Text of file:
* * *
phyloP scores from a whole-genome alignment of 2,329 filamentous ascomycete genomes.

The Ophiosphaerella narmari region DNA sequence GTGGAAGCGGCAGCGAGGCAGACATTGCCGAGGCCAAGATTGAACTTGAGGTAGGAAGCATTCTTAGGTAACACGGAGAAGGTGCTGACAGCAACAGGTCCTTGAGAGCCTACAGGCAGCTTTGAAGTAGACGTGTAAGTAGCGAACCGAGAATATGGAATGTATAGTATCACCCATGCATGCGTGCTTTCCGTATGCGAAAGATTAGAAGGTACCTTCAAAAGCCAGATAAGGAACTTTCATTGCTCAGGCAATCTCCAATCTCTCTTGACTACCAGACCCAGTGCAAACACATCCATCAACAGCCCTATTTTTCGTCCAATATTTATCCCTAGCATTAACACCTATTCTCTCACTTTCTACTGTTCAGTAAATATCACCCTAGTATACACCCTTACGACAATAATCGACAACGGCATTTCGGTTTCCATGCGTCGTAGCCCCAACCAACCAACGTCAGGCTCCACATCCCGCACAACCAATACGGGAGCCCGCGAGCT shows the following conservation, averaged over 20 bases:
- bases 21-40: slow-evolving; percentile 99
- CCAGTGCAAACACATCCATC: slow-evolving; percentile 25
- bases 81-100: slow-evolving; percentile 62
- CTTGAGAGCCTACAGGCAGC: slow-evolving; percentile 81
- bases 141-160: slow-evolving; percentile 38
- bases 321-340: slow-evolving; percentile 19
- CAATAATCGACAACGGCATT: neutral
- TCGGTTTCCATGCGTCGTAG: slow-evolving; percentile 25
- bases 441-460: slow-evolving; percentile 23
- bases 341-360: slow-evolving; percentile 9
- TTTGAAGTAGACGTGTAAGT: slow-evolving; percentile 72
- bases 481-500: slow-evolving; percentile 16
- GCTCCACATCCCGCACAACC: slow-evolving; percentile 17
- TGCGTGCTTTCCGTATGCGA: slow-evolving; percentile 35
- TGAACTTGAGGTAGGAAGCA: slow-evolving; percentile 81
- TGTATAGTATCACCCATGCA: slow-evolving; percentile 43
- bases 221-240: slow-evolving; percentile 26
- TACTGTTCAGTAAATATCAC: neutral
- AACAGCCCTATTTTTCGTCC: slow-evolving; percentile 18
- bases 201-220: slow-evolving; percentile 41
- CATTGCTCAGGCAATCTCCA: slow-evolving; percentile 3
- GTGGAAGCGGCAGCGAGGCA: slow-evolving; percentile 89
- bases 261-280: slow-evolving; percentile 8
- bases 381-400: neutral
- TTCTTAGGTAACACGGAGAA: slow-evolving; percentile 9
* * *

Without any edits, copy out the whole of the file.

phyloP scores from a whole-genome alignment of 2,329 filamentous ascomycete genomes.

The Ophiosphaerella narmari region DNA sequence GTGGAAGCGGCAGCGAGGCAGACATTGCCGAGGCCAAGATTGAACTTGAGGTAGGAAGCATTCTTAGGTAACACGGAGAAGGTGCTGACAGCAACAGGTCCTTGAGAGCCTACAGGCAGCTTTGAAGTAGACGTGTAAGTAGCGAACCGAGAATATGGAATGTATAGTATCACCCATGCATGCGTGCTTTCCGTATGCGAAAGATTAGAAGGTACCTTCAAAAGCCAGATAAGGAACTTTCATTGCTCAGGCAATCTCCAATCTCTCTTGACTACCAGACCCAGTGCAAACACATCCATCAACAGCCCTATTTTTCGTCCAATATTTATCCCTAGCATTAACACCTATTCTCTCACTTTCTACTGTTCAGTAAATATCACCCTAGTATACACCCTTACGACAATAATCGACAACGGCATTTCGGTTTCCATGCGTCGTAGCCCCAACCAACCAACGTCAGGCTCCACATCCCGCACAACCAATACGGGAGCCCGCGAGCT shows the following conservation, averaged over 20 bases:
- bases 21-40: slow-evolving; percentile 99
- CCAGTGCAAACACATCCATC: slow-evolving; percentile 25
- bases 81-100: slow-evolving; percentile 62
- CTTGAGAGCCTACAGGCAGC: slow-evolving; percentile 81
- bases 141-160: slow-evolving; percentile 38
- bases 321-340: slow-evolving; percentile 19
- CAATAATCGACAACGGCATT: neutral
- TCGGTTTCCATGCGTCGTAG: slow-evolving; percentile 25
- bases 441-460: slow-evolving; percentile 23
- bases 341-360: slow-evolving; percentile 9
- TTTGAAGTAGACGTGTAAGT: slow-evolving; percentile 72
- bases 481-500: slow-evolving; percentile 16
- GCTCCACATCCCGCACAACC: slow-evolving; percentile 17
- TGCGTGCTTTCCGTATGCGA: slow-evolving; percentile 35
- TGAACTTGAGGTAGGAAGCA: slow-evolving; percentile 81
- TGTATAGTATCACCCATGCA: slow-evolving; percentile 43
- bases 221-240: slow-evolving; percentile 26
- TACTGTTCAGTAAATATCAC: neutral
- AACAGCCCTATTTTTCGTCC: slow-evolving; percentile 18
- bases 201-220: slow-evolving; percentile 41
- CATTGCTCAGGCAATCTCCA: slow-evolving; percentile 3
- GTGGAAGCGGCAGCGAGGCA: slow-evolving; percentile 89
- bases 261-280: slow-evolving; percentile 8
- bases 381-400: neutral
- TTCTTAGGTAACACGGAGAA: slow-evolving; percentile 9